The Bee Gees won numerous awards during the group’s decades in the spotlight. Throughout a long career, the band produced songs across various genres, from rock to disco and R&B. Now, the Bee Gees’ sound is blasting back from the past to Columbus for a one-night event at the Ohio Theatre.
The Columbus Symphony Orchestra is set to perform 8 p.m. Saturday with Stayin’ Alive, a professional Bee Gees tribute band. Stayin’ Alive is a group whose performance features electric guitars, bass and live drums in collaboration with a full symphony. Accompanying this mix of instruments is a multimedia experience, with original footage and photos from the Bee Gees previewed alongside the tribute performance.
Assuming the role of Robin Gibb, one of the three brothers in the original Bee Gees’ lineup, Todd Sharman performs lead and backing vocals.
“It’s a very unique type of sound that the Bee Gees have. They’re one of those bands that defined an era,” Sharman said. “They have a lot of staying power, they’re iconic.”
The Bee Gees are sometimes considered only for the golden oldies, but Sharman said their music has some staying power.
“We see a large cross section of age groups from kids to adults,” Sharman said. “Sometimes kids even come dressed as the Bee Gees, with fake beards and everything. Their music spans three decades, so it hits a lot of age groups.”
Sharman said the idea for the Bee Gees tribute stemmed from the fact that the symphonic aspect of the Bee Gees hadn’t been greatly explored.
“If you listen to the Bee Gees … symphonic music is already written into it. It really lends itself to symphonies,” Sharman said.
Chris Mullin, the bass player for the band, said in an email that playing alongside a symphony enhances the performance.
“We are the only Bee Gees tribute band in the world that performs with symphonies,” he said. “There is nothing like the power of having a full orchestra behind you.”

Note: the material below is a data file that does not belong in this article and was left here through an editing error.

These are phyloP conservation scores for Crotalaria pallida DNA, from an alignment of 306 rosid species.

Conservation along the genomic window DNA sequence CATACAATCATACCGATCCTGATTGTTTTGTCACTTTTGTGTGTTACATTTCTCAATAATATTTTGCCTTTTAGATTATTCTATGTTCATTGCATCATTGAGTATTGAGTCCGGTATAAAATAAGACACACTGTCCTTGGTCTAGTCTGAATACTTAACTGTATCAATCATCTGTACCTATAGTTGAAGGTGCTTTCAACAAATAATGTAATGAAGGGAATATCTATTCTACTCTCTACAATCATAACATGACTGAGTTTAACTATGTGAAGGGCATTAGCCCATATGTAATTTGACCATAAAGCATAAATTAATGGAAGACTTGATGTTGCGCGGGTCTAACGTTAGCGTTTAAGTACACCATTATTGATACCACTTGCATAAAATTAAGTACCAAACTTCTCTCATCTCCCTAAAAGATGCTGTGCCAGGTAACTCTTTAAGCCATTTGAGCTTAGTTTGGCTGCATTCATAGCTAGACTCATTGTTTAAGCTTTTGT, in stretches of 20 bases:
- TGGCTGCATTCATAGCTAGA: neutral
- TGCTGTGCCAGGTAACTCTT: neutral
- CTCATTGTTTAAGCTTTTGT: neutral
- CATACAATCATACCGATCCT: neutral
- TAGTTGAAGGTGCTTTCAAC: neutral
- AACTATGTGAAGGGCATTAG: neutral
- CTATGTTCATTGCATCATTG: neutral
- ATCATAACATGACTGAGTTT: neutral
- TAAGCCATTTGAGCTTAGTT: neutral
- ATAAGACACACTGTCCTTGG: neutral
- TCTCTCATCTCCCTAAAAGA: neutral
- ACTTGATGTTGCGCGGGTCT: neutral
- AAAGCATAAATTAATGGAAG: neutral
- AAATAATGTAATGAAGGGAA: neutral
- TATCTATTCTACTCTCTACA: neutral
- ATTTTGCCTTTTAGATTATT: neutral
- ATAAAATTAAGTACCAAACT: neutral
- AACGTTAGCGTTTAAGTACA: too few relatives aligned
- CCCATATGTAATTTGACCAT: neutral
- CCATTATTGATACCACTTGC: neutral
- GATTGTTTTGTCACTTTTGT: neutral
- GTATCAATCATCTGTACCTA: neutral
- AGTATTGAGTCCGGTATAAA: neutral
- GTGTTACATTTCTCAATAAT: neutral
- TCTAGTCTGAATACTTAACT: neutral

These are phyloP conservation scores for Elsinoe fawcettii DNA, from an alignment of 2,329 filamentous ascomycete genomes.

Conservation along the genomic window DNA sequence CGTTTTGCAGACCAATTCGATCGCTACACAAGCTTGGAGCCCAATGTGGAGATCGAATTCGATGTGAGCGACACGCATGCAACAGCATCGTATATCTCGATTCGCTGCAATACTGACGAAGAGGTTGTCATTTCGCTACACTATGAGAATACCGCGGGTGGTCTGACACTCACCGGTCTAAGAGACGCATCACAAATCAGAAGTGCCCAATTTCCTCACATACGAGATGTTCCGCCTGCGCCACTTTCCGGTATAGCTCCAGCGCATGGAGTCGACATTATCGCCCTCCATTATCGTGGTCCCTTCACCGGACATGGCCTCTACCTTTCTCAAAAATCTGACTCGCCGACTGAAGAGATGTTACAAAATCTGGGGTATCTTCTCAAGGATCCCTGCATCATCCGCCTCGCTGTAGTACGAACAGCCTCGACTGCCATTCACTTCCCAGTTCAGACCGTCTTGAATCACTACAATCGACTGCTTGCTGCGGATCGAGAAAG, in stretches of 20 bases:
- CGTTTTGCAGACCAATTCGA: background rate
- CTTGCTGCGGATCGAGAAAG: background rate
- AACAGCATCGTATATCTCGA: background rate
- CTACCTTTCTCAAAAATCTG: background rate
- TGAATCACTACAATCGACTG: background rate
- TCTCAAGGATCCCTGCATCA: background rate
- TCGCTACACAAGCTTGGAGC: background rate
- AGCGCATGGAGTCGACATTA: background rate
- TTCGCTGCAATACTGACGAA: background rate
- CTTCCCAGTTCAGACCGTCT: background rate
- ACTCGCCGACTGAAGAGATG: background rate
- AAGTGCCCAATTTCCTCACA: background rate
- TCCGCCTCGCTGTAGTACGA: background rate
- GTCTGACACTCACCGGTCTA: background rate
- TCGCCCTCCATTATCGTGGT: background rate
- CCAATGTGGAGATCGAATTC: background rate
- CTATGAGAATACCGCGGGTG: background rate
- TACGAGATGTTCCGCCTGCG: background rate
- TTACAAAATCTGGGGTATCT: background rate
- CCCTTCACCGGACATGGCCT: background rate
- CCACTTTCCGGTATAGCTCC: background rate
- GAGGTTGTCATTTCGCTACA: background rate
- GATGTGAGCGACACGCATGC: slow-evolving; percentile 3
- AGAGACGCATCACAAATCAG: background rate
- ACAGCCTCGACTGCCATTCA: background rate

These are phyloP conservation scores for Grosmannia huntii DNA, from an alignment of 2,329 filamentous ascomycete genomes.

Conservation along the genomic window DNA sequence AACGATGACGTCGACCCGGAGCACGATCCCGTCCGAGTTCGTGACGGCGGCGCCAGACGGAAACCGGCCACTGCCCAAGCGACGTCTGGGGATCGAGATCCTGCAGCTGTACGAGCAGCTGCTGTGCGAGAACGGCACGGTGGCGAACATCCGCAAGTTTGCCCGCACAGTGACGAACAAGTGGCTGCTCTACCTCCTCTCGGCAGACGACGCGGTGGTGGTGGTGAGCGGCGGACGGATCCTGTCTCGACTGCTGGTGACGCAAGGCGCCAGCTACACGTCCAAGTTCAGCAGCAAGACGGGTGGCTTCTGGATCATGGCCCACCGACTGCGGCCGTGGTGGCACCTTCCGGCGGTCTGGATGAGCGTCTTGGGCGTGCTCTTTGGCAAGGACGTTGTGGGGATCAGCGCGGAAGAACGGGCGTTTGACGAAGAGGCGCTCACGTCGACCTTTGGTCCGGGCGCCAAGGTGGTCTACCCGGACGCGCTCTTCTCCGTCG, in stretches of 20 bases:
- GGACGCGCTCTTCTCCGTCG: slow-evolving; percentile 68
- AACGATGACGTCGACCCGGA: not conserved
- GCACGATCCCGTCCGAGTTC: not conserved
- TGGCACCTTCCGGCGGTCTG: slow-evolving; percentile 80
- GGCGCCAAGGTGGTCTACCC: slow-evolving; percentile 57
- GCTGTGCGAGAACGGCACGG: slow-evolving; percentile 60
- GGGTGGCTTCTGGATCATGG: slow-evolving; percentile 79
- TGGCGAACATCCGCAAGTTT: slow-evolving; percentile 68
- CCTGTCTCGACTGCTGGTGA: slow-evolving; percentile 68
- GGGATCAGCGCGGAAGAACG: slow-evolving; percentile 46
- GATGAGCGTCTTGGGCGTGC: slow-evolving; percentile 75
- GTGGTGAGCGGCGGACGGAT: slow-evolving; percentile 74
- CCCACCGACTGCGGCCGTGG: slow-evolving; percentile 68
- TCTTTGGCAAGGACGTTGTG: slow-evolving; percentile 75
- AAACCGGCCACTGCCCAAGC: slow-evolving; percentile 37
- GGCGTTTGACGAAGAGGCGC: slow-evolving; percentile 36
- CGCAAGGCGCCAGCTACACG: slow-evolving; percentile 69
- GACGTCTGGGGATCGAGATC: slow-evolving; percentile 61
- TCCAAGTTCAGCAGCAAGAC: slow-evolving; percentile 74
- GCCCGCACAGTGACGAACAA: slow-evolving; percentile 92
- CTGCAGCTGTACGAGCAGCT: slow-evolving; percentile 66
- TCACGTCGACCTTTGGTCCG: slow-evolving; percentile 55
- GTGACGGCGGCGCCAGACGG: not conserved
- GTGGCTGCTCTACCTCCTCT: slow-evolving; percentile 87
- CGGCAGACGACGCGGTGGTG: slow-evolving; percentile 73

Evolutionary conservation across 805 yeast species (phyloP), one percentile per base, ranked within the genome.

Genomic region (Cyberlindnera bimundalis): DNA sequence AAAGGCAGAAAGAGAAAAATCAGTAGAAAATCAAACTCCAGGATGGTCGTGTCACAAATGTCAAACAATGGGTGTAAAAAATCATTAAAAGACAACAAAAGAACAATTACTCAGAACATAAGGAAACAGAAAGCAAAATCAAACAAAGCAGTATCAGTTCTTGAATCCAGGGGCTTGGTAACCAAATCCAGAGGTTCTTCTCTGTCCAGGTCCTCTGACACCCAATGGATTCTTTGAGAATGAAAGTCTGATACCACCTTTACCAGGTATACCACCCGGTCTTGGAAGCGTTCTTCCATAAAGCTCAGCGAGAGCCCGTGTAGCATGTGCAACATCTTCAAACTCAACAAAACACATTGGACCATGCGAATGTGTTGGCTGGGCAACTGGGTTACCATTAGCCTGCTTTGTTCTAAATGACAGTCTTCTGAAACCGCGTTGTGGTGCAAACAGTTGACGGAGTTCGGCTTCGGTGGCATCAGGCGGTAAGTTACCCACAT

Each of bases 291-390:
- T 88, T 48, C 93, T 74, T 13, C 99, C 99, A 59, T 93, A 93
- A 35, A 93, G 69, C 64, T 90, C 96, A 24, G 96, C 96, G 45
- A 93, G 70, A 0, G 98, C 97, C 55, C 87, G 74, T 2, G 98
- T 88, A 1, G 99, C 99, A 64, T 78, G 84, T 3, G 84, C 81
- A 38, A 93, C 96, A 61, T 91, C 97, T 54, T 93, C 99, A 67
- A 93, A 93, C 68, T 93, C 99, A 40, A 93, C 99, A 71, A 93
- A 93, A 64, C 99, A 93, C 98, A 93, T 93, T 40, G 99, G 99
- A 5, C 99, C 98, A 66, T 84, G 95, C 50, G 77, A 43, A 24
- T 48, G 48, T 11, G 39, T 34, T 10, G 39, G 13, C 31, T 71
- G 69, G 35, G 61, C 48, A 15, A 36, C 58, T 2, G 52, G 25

However, playing alongside a symphony with modern electrical instruments isn’t easy.
“When we perform with symphonies, the stage volume is a huge concern. An acoustic instrument, such as a violin or oboe, can’t compete with an amplifier,” Mullin said. “To ensure that the symphony is heard … all of our amplifiers are off stage and routed to our in-ear systems. The stage volume from us is near to nothing. We know that we have to blend with the symphony and not overpower it.”
Rolanda Copley, publicist for the Columbus Association for the Performing Arts, said in an email it isn’t unusual to see a non-classical act at the CSO.
“The CSO has a Pops series each year which features performances from artists that are not necessarily considered ‘classical,’ but have charted their music for orchestra,” she said. “The CSO felt it would be a thoroughly enjoyable evening for fans of their music and provide a quality musical performance as well.”
Although the group is originally from Canada and has played in Ohio before, this will be its first time visiting Columbus.
“We had an awesome reception in Ohio the last time we played. The people in Ohio are very responsive to shows,” Mullin said. “We are excited about coming to Columbus.”
The Ohio Theatre is located at 39 E. State St. Tickets start at $25 and can be purchased at the CAPA Ticket Center or through Ticketmaster.